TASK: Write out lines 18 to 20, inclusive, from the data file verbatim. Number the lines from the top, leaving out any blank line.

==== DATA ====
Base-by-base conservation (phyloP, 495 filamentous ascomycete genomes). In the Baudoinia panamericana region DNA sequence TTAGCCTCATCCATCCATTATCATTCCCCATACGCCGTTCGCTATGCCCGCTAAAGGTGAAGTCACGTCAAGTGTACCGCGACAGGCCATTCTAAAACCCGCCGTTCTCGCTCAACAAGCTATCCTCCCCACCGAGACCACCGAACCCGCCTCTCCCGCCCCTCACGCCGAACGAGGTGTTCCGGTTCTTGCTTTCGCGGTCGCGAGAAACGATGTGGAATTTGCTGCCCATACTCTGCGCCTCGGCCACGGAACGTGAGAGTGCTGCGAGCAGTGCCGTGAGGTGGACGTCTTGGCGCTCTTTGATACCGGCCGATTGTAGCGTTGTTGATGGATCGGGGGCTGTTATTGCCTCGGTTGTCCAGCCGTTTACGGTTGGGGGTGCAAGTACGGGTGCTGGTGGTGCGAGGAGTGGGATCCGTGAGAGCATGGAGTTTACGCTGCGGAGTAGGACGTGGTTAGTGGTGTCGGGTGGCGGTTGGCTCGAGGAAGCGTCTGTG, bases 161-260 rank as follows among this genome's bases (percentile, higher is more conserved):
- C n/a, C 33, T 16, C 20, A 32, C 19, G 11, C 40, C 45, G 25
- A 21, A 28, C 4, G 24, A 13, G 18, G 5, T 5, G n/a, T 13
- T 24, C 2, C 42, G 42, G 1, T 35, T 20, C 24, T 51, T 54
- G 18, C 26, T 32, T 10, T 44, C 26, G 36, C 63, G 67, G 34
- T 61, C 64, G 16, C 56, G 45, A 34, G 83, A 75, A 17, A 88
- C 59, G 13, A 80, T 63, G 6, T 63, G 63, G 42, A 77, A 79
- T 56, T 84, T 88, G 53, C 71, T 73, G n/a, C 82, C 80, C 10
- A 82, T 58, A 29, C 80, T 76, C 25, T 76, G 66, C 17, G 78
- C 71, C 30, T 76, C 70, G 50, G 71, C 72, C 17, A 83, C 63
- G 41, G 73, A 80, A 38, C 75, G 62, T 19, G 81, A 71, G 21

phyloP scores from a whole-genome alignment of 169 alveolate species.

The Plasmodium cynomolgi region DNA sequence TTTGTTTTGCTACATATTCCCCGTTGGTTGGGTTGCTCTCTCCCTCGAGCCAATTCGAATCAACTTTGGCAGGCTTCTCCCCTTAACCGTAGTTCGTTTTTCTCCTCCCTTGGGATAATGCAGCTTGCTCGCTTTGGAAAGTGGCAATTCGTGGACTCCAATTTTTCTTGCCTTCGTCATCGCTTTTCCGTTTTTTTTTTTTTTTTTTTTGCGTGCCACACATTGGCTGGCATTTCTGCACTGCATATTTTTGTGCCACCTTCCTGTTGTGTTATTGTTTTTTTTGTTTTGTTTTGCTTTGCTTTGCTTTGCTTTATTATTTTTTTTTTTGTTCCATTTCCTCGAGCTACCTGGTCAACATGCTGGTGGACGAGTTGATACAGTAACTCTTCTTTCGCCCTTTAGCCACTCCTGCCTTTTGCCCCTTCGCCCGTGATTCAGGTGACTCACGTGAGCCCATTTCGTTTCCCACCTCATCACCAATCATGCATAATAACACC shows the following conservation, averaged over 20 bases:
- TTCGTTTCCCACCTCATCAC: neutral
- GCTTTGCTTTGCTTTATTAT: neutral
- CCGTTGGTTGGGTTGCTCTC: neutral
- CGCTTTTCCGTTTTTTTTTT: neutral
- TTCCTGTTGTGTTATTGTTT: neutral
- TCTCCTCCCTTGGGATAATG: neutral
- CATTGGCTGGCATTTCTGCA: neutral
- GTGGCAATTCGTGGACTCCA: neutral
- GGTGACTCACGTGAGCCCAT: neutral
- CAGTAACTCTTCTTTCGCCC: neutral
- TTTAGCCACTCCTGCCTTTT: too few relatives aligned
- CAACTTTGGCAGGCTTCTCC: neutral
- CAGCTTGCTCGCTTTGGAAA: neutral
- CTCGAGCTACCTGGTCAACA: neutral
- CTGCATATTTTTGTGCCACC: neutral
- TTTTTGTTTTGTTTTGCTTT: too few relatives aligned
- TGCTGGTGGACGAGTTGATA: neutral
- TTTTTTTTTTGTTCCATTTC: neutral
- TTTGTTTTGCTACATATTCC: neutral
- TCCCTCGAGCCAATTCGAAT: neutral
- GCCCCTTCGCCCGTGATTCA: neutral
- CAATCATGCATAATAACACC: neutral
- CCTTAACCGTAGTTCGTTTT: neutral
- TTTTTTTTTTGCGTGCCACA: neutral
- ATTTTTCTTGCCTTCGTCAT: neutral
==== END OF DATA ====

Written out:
- TTCCTGTTGTGTTATTGTTT: neutral
- TCTCCTCCCTTGGGATAATG: neutral
- CATTGGCTGGCATTTCTGCA: neutral